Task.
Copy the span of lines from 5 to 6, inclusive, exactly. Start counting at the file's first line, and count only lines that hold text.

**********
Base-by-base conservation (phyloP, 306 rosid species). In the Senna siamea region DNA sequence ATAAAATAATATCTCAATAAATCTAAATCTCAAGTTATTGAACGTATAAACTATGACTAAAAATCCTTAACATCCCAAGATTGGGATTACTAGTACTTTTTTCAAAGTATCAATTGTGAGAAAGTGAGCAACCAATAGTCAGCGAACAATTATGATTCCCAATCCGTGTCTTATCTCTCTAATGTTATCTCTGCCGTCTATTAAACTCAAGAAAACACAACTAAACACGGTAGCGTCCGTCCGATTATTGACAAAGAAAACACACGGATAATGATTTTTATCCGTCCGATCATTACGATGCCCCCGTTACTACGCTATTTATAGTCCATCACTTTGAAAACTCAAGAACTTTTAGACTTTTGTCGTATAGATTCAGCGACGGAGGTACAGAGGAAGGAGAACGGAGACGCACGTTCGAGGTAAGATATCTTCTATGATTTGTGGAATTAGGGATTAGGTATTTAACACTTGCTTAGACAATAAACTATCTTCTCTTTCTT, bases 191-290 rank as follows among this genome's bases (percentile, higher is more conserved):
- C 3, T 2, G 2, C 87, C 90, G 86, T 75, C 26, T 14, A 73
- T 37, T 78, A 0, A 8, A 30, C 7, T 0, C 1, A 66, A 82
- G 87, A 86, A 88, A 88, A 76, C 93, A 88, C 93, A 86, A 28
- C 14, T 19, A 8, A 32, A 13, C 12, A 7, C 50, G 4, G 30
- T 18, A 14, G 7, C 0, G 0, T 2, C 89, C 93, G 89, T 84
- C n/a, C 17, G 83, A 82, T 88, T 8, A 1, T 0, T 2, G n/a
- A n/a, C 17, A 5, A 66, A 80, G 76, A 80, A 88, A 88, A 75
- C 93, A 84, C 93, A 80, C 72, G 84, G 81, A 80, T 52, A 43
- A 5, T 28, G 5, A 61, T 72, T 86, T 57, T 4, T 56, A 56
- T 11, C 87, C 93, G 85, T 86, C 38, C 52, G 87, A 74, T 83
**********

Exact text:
- C 14, T 19, A 8, A 32, A 13, C 12, A 7, C 50, G 4, G 30
- T 18, A 14, G 7, C 0, G 0, T 2, C 89, C 93, G 89, T 84